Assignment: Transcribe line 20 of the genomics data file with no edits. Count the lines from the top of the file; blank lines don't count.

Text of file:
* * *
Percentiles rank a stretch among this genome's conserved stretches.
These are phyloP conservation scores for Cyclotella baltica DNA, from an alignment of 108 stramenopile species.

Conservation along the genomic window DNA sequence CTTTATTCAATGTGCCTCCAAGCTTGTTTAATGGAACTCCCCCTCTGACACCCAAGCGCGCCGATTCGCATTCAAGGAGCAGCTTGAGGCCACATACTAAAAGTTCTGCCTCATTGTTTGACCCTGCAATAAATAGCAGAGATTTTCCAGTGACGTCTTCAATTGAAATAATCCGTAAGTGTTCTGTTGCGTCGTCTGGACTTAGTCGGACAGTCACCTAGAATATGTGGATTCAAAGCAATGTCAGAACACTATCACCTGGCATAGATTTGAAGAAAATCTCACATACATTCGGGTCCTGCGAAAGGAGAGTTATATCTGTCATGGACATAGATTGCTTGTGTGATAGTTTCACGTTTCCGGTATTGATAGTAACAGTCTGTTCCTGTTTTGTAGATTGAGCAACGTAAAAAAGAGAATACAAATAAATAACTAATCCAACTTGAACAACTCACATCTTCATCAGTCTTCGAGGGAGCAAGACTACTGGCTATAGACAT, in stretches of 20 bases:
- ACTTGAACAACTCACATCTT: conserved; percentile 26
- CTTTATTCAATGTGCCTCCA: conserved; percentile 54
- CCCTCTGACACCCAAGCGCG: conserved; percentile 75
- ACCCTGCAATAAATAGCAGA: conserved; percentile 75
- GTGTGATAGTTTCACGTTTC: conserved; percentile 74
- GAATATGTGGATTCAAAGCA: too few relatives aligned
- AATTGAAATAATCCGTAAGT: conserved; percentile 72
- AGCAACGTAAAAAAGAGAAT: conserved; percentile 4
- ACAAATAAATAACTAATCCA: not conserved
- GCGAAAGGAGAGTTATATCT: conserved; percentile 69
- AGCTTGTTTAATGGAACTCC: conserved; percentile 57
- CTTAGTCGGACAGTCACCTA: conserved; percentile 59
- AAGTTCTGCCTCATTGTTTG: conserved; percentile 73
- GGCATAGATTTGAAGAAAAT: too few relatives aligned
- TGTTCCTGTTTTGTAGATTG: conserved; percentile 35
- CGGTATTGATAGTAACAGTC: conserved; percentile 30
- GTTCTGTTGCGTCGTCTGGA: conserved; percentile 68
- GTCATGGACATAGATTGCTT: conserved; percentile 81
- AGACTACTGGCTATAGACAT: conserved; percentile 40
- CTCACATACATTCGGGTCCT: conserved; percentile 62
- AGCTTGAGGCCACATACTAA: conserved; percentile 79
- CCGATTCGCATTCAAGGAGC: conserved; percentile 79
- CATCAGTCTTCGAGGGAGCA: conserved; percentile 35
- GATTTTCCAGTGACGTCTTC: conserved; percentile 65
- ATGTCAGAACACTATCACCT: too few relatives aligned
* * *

- GTTCTGTTGCGTCGTCTGGA: conserved; percentile 68